Determining Deer Reduction Zones

Determining deer reduction zones

What are deer reduction zones?

Deer reductions zones (DRZs) target areas that have high deer populations and high human density, resulting in concerns about the local ecology, deer-vehicle collisions, and personal property damage.  These areas are often under-utilized by hunters because of lack of access or because hunters have not considered hunting in an urban area. 
The DNR Division of Fish & Wildlife designates an area as a DRZ to manage problems faced by residents and commuters in these areas through sport hunting. A DRZ provides hunters with additional opportunities to take deer in these areas. The goal is to reduce deer-human conflict; it is not to eliminate the deer population. Incorporating or increasing hunting both helps manage deer populations and increases their wariness of humans, which can also reduce conflicts.
DRZs may also be used in areas where a high population of deer threatens to spread disease to livestock, humans and other wildlife.
The smallest deer management unit in Indiana has traditionally been at the county level; however, a DRZ allows the Indiana DNR to target areas within a county for management. This should allow deer in one part of a county to remain stable or increase, while decreasing populations in another part of the same county. This also coincides with the current deer management plan in Indiana. The 5-year plan is to strategically manage Indiana’s deer herd. In some areas, that means there should be a larger deer population, while in others the population should be maintained or reduced. The DRZs allow managers to target such areas without reducing county-wide deer populations.

So how are candidates for deer reduction zones identified?

Researchers identify areas with high human-deer conflict by mapping areas with high rates of deer-vehicle collisions. Other conflicts may include reports of deer damage by landowners, requests for permits, or calls for assistance through our private lands biologists. 
Biologists from the private lands program and the deer research program examine and discuss each area and whether a DRZ would address localized human-deer conflicts. 
Another consideration is a community’s desires. In some areas, a limited amount of hunting may already be occurring, and communities may be happy with the current level of hunting. In some situations, a DRZ may be counterproductive to hunting access, because community leaders may feel pressured and respond by restricting hunting through local ordinances. Alternatively, communities may ask for a DRZ so they can continue an urban hunting program. To determine the community’s reaction to a possible designation, district biologists seek local input.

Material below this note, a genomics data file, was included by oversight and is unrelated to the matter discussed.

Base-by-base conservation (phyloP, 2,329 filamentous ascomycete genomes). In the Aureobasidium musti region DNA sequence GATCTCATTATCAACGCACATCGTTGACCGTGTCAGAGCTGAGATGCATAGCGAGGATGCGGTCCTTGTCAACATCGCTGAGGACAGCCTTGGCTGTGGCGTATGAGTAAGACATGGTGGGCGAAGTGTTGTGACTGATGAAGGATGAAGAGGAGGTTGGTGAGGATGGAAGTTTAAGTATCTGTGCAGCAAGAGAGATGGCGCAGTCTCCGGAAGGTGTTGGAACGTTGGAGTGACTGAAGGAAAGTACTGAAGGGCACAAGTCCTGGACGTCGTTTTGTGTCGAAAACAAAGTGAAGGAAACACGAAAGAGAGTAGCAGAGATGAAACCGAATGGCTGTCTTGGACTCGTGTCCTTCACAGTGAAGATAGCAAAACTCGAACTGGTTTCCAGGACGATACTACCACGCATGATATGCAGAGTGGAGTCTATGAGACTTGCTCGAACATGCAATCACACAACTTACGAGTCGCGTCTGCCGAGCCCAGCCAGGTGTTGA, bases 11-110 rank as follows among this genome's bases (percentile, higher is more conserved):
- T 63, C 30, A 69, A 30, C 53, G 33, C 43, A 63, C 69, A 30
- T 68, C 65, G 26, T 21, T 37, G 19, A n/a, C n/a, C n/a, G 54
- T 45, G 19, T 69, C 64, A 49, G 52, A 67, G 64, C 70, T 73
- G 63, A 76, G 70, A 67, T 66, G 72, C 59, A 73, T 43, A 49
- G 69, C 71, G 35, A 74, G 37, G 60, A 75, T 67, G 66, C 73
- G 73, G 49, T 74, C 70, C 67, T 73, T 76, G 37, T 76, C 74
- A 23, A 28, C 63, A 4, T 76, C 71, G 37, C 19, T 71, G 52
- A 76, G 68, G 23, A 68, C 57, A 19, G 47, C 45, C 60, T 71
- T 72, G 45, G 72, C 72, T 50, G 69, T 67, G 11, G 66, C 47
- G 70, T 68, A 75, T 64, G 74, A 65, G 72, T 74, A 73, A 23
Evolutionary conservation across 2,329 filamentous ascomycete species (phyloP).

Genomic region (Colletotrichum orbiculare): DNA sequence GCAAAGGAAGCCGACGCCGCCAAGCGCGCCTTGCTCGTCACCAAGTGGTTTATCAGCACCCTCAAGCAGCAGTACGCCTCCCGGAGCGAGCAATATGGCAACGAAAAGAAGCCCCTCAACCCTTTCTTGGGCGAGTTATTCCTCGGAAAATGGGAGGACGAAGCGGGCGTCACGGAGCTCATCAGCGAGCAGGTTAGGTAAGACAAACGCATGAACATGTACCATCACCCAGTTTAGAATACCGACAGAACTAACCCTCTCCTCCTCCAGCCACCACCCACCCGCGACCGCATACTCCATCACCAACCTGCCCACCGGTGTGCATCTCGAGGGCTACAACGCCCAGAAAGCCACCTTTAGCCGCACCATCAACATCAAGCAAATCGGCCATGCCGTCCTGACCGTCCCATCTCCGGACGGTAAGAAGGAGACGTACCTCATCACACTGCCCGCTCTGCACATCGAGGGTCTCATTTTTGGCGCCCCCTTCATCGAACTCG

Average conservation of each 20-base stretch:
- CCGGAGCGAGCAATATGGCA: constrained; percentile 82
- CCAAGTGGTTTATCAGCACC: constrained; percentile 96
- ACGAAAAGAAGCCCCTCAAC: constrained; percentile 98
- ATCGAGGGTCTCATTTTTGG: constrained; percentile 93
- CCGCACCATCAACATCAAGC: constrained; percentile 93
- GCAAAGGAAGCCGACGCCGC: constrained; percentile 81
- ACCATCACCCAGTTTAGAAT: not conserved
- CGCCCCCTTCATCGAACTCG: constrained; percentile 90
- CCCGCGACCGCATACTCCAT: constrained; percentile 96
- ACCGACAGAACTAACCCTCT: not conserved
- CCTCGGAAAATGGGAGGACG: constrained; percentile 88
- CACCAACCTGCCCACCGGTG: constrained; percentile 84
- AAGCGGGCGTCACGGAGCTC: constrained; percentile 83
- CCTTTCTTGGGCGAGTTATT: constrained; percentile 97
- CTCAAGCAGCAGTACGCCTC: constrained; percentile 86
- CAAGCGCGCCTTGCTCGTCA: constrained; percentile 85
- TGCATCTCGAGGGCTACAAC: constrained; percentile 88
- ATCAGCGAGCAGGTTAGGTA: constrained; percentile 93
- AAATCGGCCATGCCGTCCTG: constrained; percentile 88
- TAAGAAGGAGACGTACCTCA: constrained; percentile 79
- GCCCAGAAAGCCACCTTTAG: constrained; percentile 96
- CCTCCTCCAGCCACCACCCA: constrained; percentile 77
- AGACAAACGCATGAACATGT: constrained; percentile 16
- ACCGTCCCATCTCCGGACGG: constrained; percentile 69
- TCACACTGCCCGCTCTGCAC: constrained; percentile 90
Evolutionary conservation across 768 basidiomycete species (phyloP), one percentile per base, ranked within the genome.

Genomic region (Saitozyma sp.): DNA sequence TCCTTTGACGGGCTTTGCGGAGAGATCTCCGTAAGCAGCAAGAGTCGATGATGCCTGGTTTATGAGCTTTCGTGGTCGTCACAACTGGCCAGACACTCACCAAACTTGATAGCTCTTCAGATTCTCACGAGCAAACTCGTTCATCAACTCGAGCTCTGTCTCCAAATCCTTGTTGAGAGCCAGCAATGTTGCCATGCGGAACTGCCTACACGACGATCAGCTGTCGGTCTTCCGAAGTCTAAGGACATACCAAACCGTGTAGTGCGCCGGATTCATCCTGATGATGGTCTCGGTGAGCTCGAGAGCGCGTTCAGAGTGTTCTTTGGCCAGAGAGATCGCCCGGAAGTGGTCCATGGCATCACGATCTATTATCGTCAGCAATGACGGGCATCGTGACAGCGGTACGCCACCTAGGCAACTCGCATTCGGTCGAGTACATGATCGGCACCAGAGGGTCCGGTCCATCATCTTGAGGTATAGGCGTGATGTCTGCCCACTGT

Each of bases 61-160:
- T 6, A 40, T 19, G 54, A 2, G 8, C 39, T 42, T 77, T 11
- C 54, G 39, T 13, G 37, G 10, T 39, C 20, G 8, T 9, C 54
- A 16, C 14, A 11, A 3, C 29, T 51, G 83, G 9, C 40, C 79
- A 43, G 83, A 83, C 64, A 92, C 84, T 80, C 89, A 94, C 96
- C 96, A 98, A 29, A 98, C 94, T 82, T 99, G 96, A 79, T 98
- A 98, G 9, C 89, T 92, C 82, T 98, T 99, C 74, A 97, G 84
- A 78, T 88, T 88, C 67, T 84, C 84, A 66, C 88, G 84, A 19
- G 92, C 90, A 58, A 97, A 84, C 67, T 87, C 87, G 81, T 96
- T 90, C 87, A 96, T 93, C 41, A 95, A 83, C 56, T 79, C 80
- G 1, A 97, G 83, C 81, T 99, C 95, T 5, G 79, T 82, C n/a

Is deer–human conflict the only reason for a deer reduction zone?

As mentioned before, another reason that an area may be identified as a candidate for a DRZ is disease risk to humans or livestock as a result of deer density. Selection as a DRZ would require a series of deer disease surveys and a determination by public health officials, domestic animal officials, DNR biologists and veterinarians that wildlife is a primary reservoir for a disease and that reducing the deer population would significantly lower the transmission risk to humans or livestock.

How are boundaries for deer reduction zones determined?

Each proposed DRZ is reviewed and evaluated to determine how it would affect hunting access and harvest in each area. Boundaries are drawn using existing roads, so hunters can easily know if they are in the zone. Boundaries include some rural and/or greenspace areas surrounding more developed areas to allow for hunting access. This can be especially important if this is a travel zone for commuters where there are deer-vehicle collision issues, or if hunting access is limited within city limits or incorporated areas due to hunting or firearm discharge restrictions.
The proposal is then reviewed by Division of Fish & Wildlife administrators and the Department of Natural Resources director. If the proposal is accepted, a one-year temporary rule is written to allow implementation of the DRZ.

What are the 2017-2018 deer reduction zones?

The deer reduction zones for the 2017-2018 hunting season are the urban and suburban areas in northern Lake, Porter and LaPorte counties; the South Bend-Mishawaka-Elkhart area; Fort Wayne; Warsaw; West Lafayette and Lafayette; Indianapolis and some of the surrounding communities; Muncie; and Evansville.

How do deer reduction zones address problems between people and deer?

The increased allowable antlerless harvest and lengthened season means that Indiana’s deer hunters can help address problem areas and potentially reduce the need for other measures, such as sharpshooting by paid contractors or the use of deer damage permits.
Deer reduction zones can help communities receive grants from the Community Hunting Access Program. The Community Hunting Access Program (CHAP) is designed to increase hunting opportunities for deer in urban environments and help alleviate human-deer conflicts. The program provides partners with financial and technical assistance to administer hunting programs in their communities. Each partner determines the location and time of the hunts and which hunters can participate. Partnering communities, homeowners associations, parks and other organizations submit an application as described on the DNR website. There are also individuals who are trained to implement urban and suburban hunts that can be contracted to assist with establishing and operating hunts in these areas.
A designation as a DRZ can also demonstrate an identified need to community leaders to address deer concerns. In turn, this increases access for hunting which can help reduce damage in a targeted manner.

How can I find out more about how deer are managed in Indiana?

Visit the Indiana Deer Hunting Biology and Management webpage at